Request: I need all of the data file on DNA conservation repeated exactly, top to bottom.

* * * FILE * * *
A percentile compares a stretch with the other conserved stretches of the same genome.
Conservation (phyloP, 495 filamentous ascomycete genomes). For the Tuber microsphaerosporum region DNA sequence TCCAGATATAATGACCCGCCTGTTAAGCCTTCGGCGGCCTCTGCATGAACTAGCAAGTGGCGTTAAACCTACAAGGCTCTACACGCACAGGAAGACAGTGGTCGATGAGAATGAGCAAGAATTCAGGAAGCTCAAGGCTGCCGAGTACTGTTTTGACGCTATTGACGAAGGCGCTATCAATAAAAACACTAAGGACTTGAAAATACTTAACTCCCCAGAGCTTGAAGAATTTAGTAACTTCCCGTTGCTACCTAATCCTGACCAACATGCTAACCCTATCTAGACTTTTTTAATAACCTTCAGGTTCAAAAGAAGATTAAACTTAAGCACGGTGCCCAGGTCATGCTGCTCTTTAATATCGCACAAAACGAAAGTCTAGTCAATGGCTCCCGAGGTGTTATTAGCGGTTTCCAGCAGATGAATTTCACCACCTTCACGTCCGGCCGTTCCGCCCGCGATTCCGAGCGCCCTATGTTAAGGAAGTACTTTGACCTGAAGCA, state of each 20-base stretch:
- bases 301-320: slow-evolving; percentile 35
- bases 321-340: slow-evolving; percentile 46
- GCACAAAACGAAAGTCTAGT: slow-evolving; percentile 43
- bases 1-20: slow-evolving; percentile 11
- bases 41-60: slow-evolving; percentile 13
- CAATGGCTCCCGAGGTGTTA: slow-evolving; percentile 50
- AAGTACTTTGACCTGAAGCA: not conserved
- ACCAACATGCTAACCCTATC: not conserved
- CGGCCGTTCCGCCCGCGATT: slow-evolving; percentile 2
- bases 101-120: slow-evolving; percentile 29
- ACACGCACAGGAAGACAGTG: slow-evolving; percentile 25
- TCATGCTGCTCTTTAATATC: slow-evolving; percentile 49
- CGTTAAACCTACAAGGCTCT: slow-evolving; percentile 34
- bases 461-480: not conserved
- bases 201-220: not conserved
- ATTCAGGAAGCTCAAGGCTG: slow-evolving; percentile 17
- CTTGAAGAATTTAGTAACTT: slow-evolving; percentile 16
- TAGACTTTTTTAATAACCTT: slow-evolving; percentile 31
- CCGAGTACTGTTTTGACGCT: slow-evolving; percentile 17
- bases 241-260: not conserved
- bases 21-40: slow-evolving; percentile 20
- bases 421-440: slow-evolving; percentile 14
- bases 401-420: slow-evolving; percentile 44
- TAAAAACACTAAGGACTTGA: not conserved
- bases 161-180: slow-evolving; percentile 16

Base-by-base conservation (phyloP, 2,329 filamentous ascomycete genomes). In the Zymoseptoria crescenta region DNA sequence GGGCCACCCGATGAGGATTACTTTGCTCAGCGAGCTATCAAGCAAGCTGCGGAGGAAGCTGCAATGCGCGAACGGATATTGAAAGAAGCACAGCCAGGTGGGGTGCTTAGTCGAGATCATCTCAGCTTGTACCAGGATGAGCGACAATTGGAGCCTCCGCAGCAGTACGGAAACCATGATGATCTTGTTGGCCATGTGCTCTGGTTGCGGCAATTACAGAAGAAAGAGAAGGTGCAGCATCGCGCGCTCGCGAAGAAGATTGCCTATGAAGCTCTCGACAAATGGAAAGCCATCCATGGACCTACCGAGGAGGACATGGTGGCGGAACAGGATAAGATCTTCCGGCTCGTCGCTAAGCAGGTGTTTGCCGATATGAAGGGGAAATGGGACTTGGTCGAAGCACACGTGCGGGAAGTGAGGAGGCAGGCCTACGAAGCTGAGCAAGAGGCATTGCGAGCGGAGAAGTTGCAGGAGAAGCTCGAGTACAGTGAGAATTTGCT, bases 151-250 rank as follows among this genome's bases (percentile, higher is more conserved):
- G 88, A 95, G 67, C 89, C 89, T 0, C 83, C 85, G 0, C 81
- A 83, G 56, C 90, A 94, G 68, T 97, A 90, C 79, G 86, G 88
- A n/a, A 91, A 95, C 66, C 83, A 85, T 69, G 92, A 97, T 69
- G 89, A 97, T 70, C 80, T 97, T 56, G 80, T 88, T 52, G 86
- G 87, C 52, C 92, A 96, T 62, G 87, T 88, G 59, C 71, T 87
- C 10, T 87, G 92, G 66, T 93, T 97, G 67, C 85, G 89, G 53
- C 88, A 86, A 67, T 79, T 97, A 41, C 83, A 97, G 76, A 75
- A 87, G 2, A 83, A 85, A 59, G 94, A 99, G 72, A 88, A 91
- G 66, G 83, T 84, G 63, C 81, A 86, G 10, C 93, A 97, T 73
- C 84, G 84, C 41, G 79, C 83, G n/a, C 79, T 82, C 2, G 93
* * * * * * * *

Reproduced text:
A percentile compares a stretch with the other conserved stretches of the same genome.
Conservation (phyloP, 495 filamentous ascomycete genomes). For the Tuber microsphaerosporum region DNA sequence TCCAGATATAATGACCCGCCTGTTAAGCCTTCGGCGGCCTCTGCATGAACTAGCAAGTGGCGTTAAACCTACAAGGCTCTACACGCACAGGAAGACAGTGGTCGATGAGAATGAGCAAGAATTCAGGAAGCTCAAGGCTGCCGAGTACTGTTTTGACGCTATTGACGAAGGCGCTATCAATAAAAACACTAAGGACTTGAAAATACTTAACTCCCCAGAGCTTGAAGAATTTAGTAACTTCCCGTTGCTACCTAATCCTGACCAACATGCTAACCCTATCTAGACTTTTTTAATAACCTTCAGGTTCAAAAGAAGATTAAACTTAAGCACGGTGCCCAGGTCATGCTGCTCTTTAATATCGCACAAAACGAAAGTCTAGTCAATGGCTCCCGAGGTGTTATTAGCGGTTTCCAGCAGATGAATTTCACCACCTTCACGTCCGGCCGTTCCGCCCGCGATTCCGAGCGCCCTATGTTAAGGAAGTACTTTGACCTGAAGCA, state of each 20-base stretch:
- bases 301-320: slow-evolving; percentile 35
- bases 321-340: slow-evolving; percentile 46
- GCACAAAACGAAAGTCTAGT: slow-evolving; percentile 43
- bases 1-20: slow-evolving; percentile 11
- bases 41-60: slow-evolving; percentile 13
- CAATGGCTCCCGAGGTGTTA: slow-evolving; percentile 50
- AAGTACTTTGACCTGAAGCA: not conserved
- ACCAACATGCTAACCCTATC: not conserved
- CGGCCGTTCCGCCCGCGATT: slow-evolving; percentile 2
- bases 101-120: slow-evolving; percentile 29
- ACACGCACAGGAAGACAGTG: slow-evolving; percentile 25
- TCATGCTGCTCTTTAATATC: slow-evolving; percentile 49
- CGTTAAACCTACAAGGCTCT: slow-evolving; percentile 34
- bases 461-480: not conserved
- bases 201-220: not conserved
- ATTCAGGAAGCTCAAGGCTG: slow-evolving; percentile 17
- CTTGAAGAATTTAGTAACTT: slow-evolving; percentile 16
- TAGACTTTTTTAATAACCTT: slow-evolving; percentile 31
- CCGAGTACTGTTTTGACGCT: slow-evolving; percentile 17
- bases 241-260: not conserved
- bases 21-40: slow-evolving; percentile 20
- bases 421-440: slow-evolving; percentile 14
- bases 401-420: slow-evolving; percentile 44
- TAAAAACACTAAGGACTTGA: not conserved
- bases 161-180: slow-evolving; percentile 16

Base-by-base conservation (phyloP, 2,329 filamentous ascomycete genomes). In the Zymoseptoria crescenta region DNA sequence GGGCCACCCGATGAGGATTACTTTGCTCAGCGAGCTATCAAGCAAGCTGCGGAGGAAGCTGCAATGCGCGAACGGATATTGAAAGAAGCACAGCCAGGTGGGGTGCTTAGTCGAGATCATCTCAGCTTGTACCAGGATGAGCGACAATTGGAGCCTCCGCAGCAGTACGGAAACCATGATGATCTTGTTGGCCATGTGCTCTGGTTGCGGCAATTACAGAAGAAAGAGAAGGTGCAGCATCGCGCGCTCGCGAAGAAGATTGCCTATGAAGCTCTCGACAAATGGAAAGCCATCCATGGACCTACCGAGGAGGACATGGTGGCGGAACAGGATAAGATCTTCCGGCTCGTCGCTAAGCAGGTGTTTGCCGATATGAAGGGGAAATGGGACTTGGTCGAAGCACACGTGCGGGAAGTGAGGAGGCAGGCCTACGAAGCTGAGCAAGAGGCATTGCGAGCGGAGAAGTTGCAGGAGAAGCTCGAGTACAGTGAGAATTTGCT, bases 151-250 rank as follows among this genome's bases (percentile, higher is more conserved):
- G 88, A 95, G 67, C 89, C 89, T 0, C 83, C 85, G 0, C 81
- A 83, G 56, C 90, A 94, G 68, T 97, A 90, C 79, G 86, G 88
- A n/a, A 91, A 95, C 66, C 83, A 85, T 69, G 92, A 97, T 69
- G 89, A 97, T 70, C 80, T 97, T 56, G 80, T 88, T 52, G 86
- G 87, C 52, C 92, A 96, T 62, G 87, T 88, G 59, C 71, T 87
- C 10, T 87, G 92, G 66, T 93, T 97, G 67, C 85, G 89, G 53
- C 88, A 86, A 67, T 79, T 97, A 41, C 83, A 97, G 76, A 75
- A 87, G 2, A 83, A 85, A 59, G 94, A 99, G 72, A 88, A 91
- G 66, G 83, T 84, G 63, C 81, A 86, G 10, C 93, A 97, T 73
- C 84, G 84, C 41, G 79, C 83, G n/a, C 79, T 82, C 2, G 93